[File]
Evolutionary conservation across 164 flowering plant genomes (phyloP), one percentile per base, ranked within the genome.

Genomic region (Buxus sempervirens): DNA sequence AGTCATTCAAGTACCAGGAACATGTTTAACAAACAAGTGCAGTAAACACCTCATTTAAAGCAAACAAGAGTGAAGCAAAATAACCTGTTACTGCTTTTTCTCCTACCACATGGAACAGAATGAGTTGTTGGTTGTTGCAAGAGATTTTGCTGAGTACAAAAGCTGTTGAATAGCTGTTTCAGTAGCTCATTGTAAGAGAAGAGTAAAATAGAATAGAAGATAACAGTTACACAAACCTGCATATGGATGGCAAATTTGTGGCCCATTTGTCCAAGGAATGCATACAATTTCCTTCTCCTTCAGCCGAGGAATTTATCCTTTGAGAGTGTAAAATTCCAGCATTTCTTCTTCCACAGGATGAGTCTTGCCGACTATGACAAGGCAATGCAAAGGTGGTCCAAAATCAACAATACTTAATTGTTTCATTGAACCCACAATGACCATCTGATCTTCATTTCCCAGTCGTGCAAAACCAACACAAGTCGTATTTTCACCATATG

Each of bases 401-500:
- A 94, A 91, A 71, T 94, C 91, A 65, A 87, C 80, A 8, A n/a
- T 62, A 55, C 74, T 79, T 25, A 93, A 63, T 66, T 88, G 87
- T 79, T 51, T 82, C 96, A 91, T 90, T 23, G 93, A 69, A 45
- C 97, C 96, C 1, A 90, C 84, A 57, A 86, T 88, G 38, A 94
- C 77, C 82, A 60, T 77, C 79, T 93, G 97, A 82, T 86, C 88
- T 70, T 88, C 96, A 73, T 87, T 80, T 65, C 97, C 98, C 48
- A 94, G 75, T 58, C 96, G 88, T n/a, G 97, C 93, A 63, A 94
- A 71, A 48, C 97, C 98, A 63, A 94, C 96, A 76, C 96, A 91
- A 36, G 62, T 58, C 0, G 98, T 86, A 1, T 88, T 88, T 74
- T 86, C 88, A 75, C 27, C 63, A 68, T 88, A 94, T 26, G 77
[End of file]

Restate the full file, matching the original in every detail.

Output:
Evolutionary conservation across 164 flowering plant genomes (phyloP), one percentile per base, ranked within the genome.

Genomic region (Buxus sempervirens): DNA sequence AGTCATTCAAGTACCAGGAACATGTTTAACAAACAAGTGCAGTAAACACCTCATTTAAAGCAAACAAGAGTGAAGCAAAATAACCTGTTACTGCTTTTTCTCCTACCACATGGAACAGAATGAGTTGTTGGTTGTTGCAAGAGATTTTGCTGAGTACAAAAGCTGTTGAATAGCTGTTTCAGTAGCTCATTGTAAGAGAAGAGTAAAATAGAATAGAAGATAACAGTTACACAAACCTGCATATGGATGGCAAATTTGTGGCCCATTTGTCCAAGGAATGCATACAATTTCCTTCTCCTTCAGCCGAGGAATTTATCCTTTGAGAGTGTAAAATTCCAGCATTTCTTCTTCCACAGGATGAGTCTTGCCGACTATGACAAGGCAATGCAAAGGTGGTCCAAAATCAACAATACTTAATTGTTTCATTGAACCCACAATGACCATCTGATCTTCATTTCCCAGTCGTGCAAAACCAACACAAGTCGTATTTTCACCATATG

Each of bases 401-500:
- A 94, A 91, A 71, T 94, C 91, A 65, A 87, C 80, A 8, A n/a
- T 62, A 55, C 74, T 79, T 25, A 93, A 63, T 66, T 88, G 87
- T 79, T 51, T 82, C 96, A 91, T 90, T 23, G 93, A 69, A 45
- C 97, C 96, C 1, A 90, C 84, A 57, A 86, T 88, G 38, A 94
- C 77, C 82, A 60, T 77, C 79, T 93, G 97, A 82, T 86, C 88
- T 70, T 88, C 96, A 73, T 87, T 80, T 65, C 97, C 98, C 48
- A 94, G 75, T 58, C 96, G 88, T n/a, G 97, C 93, A 63, A 94
- A 71, A 48, C 97, C 98, A 63, A 94, C 96, A 76, C 96, A 91
- A 36, G 62, T 58, C 0, G 98, T 86, A 1, T 88, T 88, T 74
- T 86, C 88, A 75, C 27, C 63, A 68, T 88, A 94, T 26, G 77